Globe-trotting New York artist Ralph Greene has been living and working in Albuquerque for more than 20 years between jaunts to China, South Korea, Europe and the Middle East.
His latest solo exhibition at the Freestyle Gallery is titled “Under the Ancient Sea: Atlantis” and includes more than 30 acrylic and mixed-media paintings through July 31.
The overall show selections are a conglomeration of works executed over several years, with an emphasis on newer work. The Atlantis theme is both mythological and geological, because Greene grew up on the Atlantic Coast and now lives near the Sandia Mountains, which are an astounding tectonic upheaval from below sea level to their current 10,600-foot stature.
Although water-oriented, Greene’s paintings include local high desert references from American Indian owl legends to Albuquerque’s local characters.
In Greene’s the “Owl Stands on a Chest of Evil” the horizontal composition is fluidly designed with curvilinear arabesques emblemizing both the spirits of the deep and the night essences with which owls are known to cavort during their midnight hunts for prey.
In ancient Hebrew mythology, the owl is the totem of Lilith, the first mate of Adam, who also was created from clay into which God breathed life. Later writings denigrated Lilith, who became, through no fault of her own, a symbol of evil.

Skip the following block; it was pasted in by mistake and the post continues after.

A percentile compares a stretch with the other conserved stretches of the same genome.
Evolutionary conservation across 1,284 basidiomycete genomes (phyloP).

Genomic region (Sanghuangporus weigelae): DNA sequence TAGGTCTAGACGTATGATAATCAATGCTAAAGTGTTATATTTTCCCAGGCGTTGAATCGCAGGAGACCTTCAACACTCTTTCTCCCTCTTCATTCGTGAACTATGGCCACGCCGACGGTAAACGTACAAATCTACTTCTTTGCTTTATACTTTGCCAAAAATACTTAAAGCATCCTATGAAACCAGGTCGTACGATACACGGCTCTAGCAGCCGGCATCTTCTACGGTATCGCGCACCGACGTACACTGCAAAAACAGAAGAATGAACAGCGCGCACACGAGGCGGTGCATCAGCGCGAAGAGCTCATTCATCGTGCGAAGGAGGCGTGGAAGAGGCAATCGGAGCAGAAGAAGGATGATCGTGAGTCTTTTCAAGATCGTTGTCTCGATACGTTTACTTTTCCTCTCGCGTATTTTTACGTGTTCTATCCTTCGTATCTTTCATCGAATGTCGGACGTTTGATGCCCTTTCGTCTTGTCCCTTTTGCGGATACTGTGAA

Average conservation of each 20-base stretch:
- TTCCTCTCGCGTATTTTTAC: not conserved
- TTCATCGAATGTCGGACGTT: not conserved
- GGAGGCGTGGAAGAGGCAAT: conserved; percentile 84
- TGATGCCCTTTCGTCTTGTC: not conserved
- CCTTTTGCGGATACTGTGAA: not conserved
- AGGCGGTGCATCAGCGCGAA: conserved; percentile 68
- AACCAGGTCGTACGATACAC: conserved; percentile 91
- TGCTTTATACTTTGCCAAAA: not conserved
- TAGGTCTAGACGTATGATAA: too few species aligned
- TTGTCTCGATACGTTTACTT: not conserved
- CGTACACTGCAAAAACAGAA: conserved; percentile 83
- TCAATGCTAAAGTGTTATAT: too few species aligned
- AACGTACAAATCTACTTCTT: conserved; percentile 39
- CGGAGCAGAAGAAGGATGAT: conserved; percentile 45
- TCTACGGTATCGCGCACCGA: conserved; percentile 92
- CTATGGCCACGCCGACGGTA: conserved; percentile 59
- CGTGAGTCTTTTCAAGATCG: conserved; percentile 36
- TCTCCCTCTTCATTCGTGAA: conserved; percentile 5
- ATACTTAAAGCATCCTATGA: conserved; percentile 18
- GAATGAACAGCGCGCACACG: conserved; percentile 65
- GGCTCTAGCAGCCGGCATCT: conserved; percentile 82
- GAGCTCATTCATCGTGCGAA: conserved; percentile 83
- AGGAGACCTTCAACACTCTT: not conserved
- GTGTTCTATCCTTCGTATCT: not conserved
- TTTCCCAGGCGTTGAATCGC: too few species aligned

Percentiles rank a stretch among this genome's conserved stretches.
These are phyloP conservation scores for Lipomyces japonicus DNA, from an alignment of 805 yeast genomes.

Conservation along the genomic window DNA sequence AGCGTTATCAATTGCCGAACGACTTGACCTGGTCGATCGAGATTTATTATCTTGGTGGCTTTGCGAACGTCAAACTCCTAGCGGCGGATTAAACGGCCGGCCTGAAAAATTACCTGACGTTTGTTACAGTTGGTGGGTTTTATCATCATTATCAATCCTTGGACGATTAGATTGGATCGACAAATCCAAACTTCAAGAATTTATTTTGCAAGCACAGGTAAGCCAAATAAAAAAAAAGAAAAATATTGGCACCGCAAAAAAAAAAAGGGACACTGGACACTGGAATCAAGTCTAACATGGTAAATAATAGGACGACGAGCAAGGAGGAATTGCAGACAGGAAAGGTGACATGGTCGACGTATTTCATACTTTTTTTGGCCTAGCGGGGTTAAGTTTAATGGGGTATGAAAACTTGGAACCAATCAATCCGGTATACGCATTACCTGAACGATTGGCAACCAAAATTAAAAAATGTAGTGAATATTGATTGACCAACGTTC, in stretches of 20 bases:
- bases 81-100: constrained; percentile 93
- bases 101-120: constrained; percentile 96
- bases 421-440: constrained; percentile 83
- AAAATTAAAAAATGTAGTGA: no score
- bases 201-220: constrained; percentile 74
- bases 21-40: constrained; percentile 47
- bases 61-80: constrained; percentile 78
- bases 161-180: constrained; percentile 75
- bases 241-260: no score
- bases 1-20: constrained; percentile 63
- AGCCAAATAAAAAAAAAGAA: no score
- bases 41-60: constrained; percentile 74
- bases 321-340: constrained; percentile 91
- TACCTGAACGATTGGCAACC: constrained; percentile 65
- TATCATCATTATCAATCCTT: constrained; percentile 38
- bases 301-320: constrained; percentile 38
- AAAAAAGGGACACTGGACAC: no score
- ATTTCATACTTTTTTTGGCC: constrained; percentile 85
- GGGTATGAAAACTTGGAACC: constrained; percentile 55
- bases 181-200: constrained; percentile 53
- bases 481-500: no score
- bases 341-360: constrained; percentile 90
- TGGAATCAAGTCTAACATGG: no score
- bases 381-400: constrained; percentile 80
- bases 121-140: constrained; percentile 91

Greene reveals his realist roots in “Charlie Tuna” a beautifully rendered swimming fish who looks back at the viewer from his watery domain. It was controversial when Ernest Blumenschein painted “Star Road and White Sun” that depicted two Taos Pueblo Indians looking straight back at viewers.
Until that double portrait, artists were loath to allow non-Europeans the privilege of directly engaging the viewer.
I wonder what those defenders of white privilege would have said about a fish’s engagement with viewers.
While still living in New York, Greene was mentored and befriended by first-generation abstract expressionist George McNeil, who offered his sensibility and aesthetic philosophy to Greene’s already burgeoning interest in abstract art.
Abstract expressionism as an approach to seeing and narrating is a large part of Greene’s theory of beauty that ranges from brush stroke to palette. Most of Greene’s paintings share a kinship with the action paintings and color field paintings lauded in the 1950s by New York critics like Clemet Greenberg and Harold Rosenberg.
In 1943 surrealist and theoretician Wolfgang Paalen wrote a long essay that bridged American Indian totemic aesthetics with the growing science of quantum mechanics titled “Totem Art” that laid the groundwork for American abstraction.
Even earlier writings by Marsden Hartley supported the connection between American Indian aesthetics and modernism. In Greene’s totemic painting simply titled “Owl,” he gracefully blends the roots of abstraction in global folk traditions with the scientific patrimony of Europe.
The show includes oodles of underwater-related paintings, including “See Mermaids,” “Under the Ancient Sea,” “Atlantis” and “Big Eyes” that are all brimming with living energy. Greene’s work embodies the spatial theories set forth in Paalen’s examination of modernist thought and the new physics of the 20th and 21st centuries.
In Greene’s paintings we also find emotional and spiritual responses to the real world that transcend knee-jerk ignorance and empty political rhetoric. This array of visual experiences from the natural world is a positive affirmation of the human creative spirit at a time when cynicism passes for wisdom.